Courses offered as alternative to prosecution: fees etc

Part of Vehicle Technology and Aviation Bill – in a Public Bill Committee at 3:45 pm on 21 March 2017.

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Photo of John Hayes John Hayes Minister of State (Department for Transport) 3:45, 21 March 2017

It will come as no surprise to the Committee to hear that I have always believed that what we imagine is more important than what we know, for it is in our dreams that we create. For those reasons, I am inclined to a largely emotional view of the world, but there are matters that require an evidential approach of the kind the hon. Gentleman recommends, and this is one of them. It is important that we evaluate the effectiveness of these courses. The case was made by the hon. Member for Middlesbrough on Second Reading, and the hon. Member for Birmingham, Northfield has repeated that case today. I have exciting news for them both and for the whole Committee. I will refer to my notes in a moment, but I do not want to be constrained by them too much.

The Department, in conjunction with the Road Safety Trust, has commissioned an evaluation of national speed awareness courses. As the hon. Gentleman will know, this is only one of several courses offered, but it covers about 85% of those that offend. The evaluation methodology will be suitable for the future evaluation of other schemes. Because the hon. Gentleman will ask me, I will tell him in advance that the research is examining course impact, including reoffending and reconviction rates and collisions. That will therefore provide analysis of the data requested in new subsection (6A) of the amendment. In fact, the amendment suggests a one-off basis, but I want to do this on a continuing basis. I expect the final report to be presented to the project board no later than the end of this year.

The project board overseeing the work includes representatives from the Department for Transport, the Driver and Vehicle Licensing Agency, the Road Safety Trust, the National Police Chiefs’ Council, the Parliamentary Advisory Council for Transport Safety and the RAC Foundation. The project team has worked hard to ensure that appropriate and rigorous data processing arrangements are in place to enable data transfer between the police, the DVLA and Ipsos MORI, which is the organisation we have commissioned to do the work with those organisations.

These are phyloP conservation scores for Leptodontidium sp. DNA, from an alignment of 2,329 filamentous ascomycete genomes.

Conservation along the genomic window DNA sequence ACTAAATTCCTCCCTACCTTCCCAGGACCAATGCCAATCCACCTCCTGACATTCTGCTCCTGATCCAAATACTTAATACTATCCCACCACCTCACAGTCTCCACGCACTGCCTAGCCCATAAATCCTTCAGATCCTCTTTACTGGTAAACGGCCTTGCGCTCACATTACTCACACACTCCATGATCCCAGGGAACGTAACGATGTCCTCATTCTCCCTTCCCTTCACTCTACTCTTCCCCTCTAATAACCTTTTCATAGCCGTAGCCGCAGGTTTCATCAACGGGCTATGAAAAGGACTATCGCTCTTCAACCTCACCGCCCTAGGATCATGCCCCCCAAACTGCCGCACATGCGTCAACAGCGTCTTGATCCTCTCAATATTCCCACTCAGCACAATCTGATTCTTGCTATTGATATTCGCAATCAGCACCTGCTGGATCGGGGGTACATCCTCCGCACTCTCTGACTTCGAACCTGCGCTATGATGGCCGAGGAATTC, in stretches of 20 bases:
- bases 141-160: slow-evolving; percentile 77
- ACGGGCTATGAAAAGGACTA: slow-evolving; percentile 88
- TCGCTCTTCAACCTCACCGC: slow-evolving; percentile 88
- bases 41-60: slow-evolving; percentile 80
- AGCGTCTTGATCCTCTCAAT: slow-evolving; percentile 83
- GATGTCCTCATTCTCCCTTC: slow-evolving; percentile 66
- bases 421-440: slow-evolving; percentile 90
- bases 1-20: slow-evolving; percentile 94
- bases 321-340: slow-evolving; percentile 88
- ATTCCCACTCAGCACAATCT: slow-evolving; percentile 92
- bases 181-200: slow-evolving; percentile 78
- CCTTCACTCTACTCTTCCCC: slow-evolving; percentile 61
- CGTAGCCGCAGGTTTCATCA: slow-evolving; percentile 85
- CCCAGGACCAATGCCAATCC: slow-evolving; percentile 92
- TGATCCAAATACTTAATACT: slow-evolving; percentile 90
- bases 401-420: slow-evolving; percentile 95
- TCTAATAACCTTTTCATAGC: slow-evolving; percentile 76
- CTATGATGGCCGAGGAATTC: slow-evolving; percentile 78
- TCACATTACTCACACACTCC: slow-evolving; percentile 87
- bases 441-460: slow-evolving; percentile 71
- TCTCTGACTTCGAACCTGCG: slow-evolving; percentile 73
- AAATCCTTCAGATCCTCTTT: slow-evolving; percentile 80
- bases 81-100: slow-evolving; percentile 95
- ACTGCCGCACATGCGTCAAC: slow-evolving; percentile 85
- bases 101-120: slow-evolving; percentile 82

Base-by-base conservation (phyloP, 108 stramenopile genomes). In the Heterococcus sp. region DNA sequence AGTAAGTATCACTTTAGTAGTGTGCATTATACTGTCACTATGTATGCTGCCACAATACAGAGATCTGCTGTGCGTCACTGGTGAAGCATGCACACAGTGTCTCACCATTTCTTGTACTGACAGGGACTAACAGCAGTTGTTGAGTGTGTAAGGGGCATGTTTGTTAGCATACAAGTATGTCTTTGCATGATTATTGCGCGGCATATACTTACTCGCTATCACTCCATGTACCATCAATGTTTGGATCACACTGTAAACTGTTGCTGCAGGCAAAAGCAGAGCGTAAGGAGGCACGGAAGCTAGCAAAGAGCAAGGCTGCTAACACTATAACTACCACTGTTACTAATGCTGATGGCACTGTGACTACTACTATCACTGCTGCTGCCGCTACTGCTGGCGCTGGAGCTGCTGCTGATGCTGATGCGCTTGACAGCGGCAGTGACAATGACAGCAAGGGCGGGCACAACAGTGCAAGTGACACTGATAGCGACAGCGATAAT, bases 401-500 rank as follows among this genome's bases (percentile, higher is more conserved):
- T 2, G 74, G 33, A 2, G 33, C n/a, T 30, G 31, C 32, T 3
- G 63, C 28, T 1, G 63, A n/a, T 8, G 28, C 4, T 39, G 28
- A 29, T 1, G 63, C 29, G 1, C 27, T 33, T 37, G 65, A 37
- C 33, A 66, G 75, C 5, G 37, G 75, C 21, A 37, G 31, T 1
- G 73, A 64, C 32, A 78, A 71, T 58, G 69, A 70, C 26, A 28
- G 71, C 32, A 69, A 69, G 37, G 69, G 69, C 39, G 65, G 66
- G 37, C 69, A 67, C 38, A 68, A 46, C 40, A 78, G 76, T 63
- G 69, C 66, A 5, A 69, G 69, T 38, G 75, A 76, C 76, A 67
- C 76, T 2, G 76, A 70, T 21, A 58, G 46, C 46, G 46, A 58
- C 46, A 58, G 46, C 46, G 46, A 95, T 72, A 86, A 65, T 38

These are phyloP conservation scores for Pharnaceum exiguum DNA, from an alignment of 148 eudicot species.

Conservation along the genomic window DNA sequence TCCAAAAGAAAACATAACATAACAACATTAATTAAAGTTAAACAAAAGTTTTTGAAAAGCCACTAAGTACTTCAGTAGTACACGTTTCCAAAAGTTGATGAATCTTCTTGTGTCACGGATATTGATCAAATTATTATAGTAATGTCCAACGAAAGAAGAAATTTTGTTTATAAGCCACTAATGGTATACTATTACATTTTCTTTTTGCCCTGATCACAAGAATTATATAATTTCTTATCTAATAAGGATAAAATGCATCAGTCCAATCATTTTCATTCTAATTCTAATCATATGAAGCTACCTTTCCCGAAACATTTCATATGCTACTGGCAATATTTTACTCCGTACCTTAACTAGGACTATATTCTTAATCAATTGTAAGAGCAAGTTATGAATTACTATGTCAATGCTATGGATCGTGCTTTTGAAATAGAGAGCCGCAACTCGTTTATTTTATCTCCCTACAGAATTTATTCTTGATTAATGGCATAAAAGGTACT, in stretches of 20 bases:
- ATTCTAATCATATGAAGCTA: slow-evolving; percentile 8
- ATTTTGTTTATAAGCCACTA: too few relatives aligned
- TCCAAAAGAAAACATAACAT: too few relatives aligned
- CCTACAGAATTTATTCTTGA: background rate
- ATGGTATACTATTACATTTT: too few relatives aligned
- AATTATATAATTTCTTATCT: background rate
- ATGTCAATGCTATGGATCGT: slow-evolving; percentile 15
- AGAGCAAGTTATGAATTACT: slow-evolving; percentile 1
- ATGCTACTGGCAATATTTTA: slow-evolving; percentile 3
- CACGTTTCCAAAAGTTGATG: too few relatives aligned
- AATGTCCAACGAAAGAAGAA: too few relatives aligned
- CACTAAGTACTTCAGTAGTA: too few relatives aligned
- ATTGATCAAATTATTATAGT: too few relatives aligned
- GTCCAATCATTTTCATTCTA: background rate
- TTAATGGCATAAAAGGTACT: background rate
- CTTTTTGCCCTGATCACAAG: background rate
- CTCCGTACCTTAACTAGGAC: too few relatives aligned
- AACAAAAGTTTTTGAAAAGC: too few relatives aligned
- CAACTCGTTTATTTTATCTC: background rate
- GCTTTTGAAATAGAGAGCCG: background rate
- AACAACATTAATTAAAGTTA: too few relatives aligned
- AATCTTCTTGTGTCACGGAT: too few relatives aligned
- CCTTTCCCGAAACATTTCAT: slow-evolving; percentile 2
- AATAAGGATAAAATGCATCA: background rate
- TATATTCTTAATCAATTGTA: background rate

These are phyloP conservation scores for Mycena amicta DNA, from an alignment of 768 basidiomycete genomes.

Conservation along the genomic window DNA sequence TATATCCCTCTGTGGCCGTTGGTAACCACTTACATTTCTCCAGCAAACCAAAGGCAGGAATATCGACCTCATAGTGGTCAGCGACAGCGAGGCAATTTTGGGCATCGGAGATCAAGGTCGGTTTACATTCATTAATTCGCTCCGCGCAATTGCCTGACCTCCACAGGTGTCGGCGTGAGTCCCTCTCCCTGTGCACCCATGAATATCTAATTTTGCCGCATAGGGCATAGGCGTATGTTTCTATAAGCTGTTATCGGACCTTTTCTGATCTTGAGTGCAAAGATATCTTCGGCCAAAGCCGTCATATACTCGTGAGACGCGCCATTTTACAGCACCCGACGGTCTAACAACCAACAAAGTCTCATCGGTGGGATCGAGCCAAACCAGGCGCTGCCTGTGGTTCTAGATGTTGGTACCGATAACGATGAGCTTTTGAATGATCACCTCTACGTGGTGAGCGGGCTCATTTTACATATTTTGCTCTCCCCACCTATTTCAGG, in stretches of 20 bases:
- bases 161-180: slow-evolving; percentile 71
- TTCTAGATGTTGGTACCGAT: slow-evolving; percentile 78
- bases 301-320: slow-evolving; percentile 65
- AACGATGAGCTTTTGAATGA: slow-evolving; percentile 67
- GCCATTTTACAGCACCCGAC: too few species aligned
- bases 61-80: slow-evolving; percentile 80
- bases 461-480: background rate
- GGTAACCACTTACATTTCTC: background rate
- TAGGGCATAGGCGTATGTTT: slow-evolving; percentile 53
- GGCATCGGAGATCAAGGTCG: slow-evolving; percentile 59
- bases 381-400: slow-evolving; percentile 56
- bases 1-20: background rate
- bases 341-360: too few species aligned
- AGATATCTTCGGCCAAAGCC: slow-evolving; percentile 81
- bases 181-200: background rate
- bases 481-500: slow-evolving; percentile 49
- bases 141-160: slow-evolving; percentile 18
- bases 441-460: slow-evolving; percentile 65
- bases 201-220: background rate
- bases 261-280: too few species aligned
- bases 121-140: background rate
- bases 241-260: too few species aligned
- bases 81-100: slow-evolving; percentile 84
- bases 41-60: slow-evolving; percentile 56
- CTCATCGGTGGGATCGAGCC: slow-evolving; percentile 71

So the data reflect the proper enquiries of members of the Committee, including Opposition Members, about how we test the effectiveness of these approaches, and, as a result, negate the need for proposed subsection (6B). On proposed subsection (6A), I agree with the underlying premise that we should be as open as possible in publishing statistics about public sector activity. There is always a balance to be struck between the publication of such material and the administrative and bureaucratic burden placed on agencies, including the police and associated bodies, because the task of recording the issue of a fixed penalty notice to someone who has previously attended a diversionary course will fall to the police.

Although figures on fixed penalty notices are already collected and published by the Home Office, data on diversionary course attendance are not. Precisely because forces divert people away from the criminal justice system, data on course attendance are compiled and published by UKROEd Ltd, the organisation that approves and co-ordinates course delivery. It is thus not clear how we will be able to satisfy the requirements of the proposed amendment without increasing the burden of data collection.

We have also at the present time not considered whether the police’s current IT systems will be able to capture and record the information being requested. Further work will need to be done to determine whether that can be done and how much it would cost. I further note that the Home Office currently publishes police powers and procedures statistics that include data on fixed penalty notices annually. Proposed subsection (6A) calls for quarterly statistics, which would place us in the odd position of publishing quarterly details on a subset of offenders who had previously taken a course and only publishing annually the overarching group of those issued with a fixed penalty notice. I know that is not the intention of the amendment, but that would be its effect.

So the addition of subsection (6A) would, as explained, have an unspecified and so far uncalculated cost effect on the police. It would require recording a great deal more information, and its publication in the form proposed in the amendment would create—I accept that this is not its intent—an anomaly. Therefore, given that we have committed to evaluating the effectiveness of courses, and that we are concerned about the detail of subsection (6A), I do not think that it would be unreasonable to ask the hon. Gentleman to withdraw the amendment.

I want to go further than that, however, because I have some doubt anyway about the business of maintaining in perpetuity a database of people who have been on the courses. Many people who receive a fixed penalty notice go on a course, and there would be questions to be asked about whether those data should then remain on record in perpetuity. That would be a very significant step to take and not one that I think would be universally welcomed. There are some data protection issues that we would need to explore at some length were we to go down that road.

I understand why the amendment has been tabled, and I am not unsympathetic to its intent, but it has consequences that might be unhelpful rather than helpful. I am determined to make sure that the courses work, and to ensure that we have the evidential base—notwithstanding my commitment to emotion at all times—that allows us to evaluate and move forward accordingly. On that basis, I hope that the hon. Gentleman will withdraw his amendment.